“The Unforgiven II” is most definitely unforgiven. It is an abomination. I don’t care how much they loved the first transition of this song on Metallica. It had already been a running joke in our circle of friends that Metallica would do a sequel to their other brain numbingly boring song “Nothing Else Matters”, and call it “Something Else Matters”. How close were we with the arrival of this song? And this is truly a whole pile of rubbish. There is nothing here that inspires the senses, it really does just make you run screaming for the skip button. “Better Than You” would probably be okay if it had and speed at all, forcing its way through the averageness to be a heavier faster song. Alas no such luck.
“Slither”. Is it a groove? Is it a crawl? I don’t know but it is just a borefest. “Carpe Diem Baby” honestly lulls you off to sleep, such is the lack of inspiration and the soothing flow of guitar and vocals. Yes, soothing flow. Doesn’t sound like a metal record does it? Sounds like an easy listening collection. “Bad Seed” is much like “Better Than You” in that with a burst of energy perhaps it would be better than it turns out to be. “Where the Wild Things Are” is most definitely NOT where the wild things are, because we have a really dull, boring and lifeless rhythm riff throughout the whole song with whatever vocal technique James wants to use here. And it goes on forever! It’s just not an aesthetically pleasing song in any way shape or form.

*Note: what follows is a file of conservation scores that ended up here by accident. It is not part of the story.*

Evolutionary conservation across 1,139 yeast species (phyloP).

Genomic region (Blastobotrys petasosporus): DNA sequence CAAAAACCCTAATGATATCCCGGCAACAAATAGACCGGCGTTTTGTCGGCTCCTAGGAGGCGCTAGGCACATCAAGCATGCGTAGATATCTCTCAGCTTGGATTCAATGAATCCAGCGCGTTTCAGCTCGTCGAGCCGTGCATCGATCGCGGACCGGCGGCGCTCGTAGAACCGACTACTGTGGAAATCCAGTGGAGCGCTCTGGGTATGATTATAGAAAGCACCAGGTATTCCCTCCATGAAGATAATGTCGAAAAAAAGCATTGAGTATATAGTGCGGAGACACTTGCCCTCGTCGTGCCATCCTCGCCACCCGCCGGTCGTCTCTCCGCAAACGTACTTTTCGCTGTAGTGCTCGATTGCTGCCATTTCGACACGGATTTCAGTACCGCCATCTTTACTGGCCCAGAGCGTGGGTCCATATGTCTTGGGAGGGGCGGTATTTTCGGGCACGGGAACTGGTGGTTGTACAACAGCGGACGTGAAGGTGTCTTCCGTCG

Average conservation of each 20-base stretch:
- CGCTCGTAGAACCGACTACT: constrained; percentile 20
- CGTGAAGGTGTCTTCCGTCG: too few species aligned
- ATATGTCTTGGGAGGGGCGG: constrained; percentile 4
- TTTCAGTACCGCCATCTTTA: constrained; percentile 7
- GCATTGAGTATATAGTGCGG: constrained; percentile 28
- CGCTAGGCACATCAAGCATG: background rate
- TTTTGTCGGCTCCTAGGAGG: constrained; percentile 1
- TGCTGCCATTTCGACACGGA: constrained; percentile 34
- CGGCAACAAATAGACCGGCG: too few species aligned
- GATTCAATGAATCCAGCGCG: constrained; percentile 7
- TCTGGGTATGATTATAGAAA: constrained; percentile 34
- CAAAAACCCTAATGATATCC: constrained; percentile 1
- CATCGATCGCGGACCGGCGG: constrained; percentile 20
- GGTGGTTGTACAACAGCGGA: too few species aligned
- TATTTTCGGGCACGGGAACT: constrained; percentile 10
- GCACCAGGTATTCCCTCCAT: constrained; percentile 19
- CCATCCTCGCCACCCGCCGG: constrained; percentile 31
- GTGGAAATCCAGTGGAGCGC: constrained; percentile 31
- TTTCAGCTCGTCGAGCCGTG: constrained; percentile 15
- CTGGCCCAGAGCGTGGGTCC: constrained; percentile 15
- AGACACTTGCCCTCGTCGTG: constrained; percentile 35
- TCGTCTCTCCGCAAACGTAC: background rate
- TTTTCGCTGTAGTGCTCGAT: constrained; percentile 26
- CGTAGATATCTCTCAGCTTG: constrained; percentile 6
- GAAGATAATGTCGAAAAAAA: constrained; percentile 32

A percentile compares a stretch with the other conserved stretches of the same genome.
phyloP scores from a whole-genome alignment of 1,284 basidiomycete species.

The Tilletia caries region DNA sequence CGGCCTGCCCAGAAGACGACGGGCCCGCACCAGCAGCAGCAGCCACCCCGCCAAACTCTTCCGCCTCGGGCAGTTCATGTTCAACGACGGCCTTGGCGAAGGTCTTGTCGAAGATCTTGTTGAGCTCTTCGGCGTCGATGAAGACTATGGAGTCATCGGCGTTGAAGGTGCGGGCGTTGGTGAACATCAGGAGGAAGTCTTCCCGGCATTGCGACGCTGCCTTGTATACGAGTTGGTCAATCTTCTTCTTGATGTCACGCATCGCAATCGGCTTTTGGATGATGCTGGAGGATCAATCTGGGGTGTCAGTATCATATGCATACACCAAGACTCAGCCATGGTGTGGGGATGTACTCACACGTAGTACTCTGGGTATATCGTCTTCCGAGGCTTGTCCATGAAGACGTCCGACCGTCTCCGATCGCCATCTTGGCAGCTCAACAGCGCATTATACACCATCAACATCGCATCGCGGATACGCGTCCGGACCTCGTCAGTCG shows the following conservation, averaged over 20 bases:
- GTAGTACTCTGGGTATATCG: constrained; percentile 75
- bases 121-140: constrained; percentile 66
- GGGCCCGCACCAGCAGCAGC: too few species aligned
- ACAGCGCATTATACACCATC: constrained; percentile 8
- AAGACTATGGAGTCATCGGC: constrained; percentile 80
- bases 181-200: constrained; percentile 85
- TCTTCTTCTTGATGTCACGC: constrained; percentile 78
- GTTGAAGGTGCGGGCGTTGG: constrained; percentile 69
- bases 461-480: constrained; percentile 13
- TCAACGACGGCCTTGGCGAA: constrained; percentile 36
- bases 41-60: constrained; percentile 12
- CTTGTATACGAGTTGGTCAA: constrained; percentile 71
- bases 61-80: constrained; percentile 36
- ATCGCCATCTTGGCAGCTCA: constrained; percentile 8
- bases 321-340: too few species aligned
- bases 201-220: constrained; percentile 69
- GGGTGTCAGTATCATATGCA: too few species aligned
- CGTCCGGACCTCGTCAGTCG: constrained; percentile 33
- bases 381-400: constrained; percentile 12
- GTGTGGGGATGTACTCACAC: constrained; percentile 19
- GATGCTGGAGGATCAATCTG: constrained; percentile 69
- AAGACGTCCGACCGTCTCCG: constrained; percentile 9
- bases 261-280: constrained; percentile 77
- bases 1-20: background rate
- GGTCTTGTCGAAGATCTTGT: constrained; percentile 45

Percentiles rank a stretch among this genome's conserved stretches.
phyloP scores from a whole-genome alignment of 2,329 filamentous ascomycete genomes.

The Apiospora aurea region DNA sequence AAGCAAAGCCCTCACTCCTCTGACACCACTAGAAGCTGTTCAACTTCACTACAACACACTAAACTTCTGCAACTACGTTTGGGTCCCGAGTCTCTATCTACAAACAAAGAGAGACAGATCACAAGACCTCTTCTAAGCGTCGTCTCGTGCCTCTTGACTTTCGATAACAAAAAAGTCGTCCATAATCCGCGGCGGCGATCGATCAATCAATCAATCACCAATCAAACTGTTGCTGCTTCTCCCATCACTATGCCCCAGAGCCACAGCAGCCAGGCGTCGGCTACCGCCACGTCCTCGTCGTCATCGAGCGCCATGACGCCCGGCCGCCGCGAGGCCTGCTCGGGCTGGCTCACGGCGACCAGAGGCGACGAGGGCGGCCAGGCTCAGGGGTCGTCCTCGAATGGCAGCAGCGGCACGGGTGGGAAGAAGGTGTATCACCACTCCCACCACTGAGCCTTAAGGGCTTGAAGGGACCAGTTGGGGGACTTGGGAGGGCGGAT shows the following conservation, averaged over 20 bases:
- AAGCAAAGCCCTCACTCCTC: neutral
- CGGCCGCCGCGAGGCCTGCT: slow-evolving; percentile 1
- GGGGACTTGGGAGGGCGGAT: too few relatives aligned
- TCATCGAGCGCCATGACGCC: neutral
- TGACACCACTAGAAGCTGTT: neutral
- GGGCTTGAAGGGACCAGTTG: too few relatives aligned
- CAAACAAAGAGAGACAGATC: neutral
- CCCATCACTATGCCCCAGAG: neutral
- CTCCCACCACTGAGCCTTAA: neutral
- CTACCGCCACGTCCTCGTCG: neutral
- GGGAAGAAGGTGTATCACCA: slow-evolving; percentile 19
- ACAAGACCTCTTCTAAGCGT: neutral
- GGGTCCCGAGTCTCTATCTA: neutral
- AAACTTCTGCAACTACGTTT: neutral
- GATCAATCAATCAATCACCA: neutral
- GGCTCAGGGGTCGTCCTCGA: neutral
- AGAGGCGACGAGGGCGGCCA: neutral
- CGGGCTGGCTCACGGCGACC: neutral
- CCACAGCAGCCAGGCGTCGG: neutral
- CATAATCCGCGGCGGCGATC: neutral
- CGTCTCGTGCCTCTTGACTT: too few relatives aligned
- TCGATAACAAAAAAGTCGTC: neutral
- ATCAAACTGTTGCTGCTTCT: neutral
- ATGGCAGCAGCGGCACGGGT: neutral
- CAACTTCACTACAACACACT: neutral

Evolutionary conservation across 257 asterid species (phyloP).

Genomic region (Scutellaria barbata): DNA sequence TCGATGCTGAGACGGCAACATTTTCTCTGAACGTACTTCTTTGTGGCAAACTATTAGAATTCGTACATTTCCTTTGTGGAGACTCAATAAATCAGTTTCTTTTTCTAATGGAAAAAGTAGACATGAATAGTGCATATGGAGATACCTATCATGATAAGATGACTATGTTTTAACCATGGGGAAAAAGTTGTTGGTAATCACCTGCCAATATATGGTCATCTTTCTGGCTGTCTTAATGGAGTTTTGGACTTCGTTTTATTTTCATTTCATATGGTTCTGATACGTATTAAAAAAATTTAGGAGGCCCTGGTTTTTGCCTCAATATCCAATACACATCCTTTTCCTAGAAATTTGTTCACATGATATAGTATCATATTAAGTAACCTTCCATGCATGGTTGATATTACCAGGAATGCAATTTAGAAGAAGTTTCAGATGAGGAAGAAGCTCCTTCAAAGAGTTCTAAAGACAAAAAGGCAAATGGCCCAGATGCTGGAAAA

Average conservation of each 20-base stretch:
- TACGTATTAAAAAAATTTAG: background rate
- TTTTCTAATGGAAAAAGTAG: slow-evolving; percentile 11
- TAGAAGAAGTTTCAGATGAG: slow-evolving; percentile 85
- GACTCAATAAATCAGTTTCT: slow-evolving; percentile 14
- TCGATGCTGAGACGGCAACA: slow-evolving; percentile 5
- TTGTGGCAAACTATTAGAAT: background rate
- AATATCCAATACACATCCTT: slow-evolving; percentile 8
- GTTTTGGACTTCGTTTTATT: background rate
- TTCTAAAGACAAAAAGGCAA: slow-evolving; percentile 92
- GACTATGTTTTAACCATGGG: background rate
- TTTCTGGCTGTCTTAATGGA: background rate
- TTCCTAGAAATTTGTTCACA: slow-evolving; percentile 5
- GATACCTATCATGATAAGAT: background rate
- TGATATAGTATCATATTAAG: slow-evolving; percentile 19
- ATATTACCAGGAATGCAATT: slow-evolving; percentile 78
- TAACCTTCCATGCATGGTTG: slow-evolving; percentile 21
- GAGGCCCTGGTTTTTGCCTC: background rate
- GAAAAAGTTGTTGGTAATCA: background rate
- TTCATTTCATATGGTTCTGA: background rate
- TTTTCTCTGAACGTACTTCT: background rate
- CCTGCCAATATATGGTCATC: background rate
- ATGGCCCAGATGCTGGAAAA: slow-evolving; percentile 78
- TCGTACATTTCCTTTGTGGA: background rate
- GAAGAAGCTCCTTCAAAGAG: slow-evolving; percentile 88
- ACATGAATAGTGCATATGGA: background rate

“Prince Charming” is pretty much the most upbeat song on the album. Not that that is saying much, but after the meandering snoozefest that has come before it, at least you start to wake up once this song comes on. However, “Low Man’s Lyric” fights hard with “The Unforgiven II” for worst song on the album. Honestly, is this what we’ve been reduced to, judging worst songs on a Metallica album instead of how do we choose a favourite? This is rubbish of the highest order. “Attitude” tries to convince us that the band still has it. ‘Born into attitude’ is what James sings to us, but who are they kidding? There’s no grunt here, no high paced drums or guitar, just lyrics over a mid-tempo song without any aggro or bent. Seriously, are they trying to have us buy into this? It’s a groove, not a thrash. It’s not even really heavy, it’s a standard hard rock song that AC/DC could do better. “Fixxxer” closes out this collection of songs in much the same way as the rest of the album. Too long, too slow, reflective not reactive.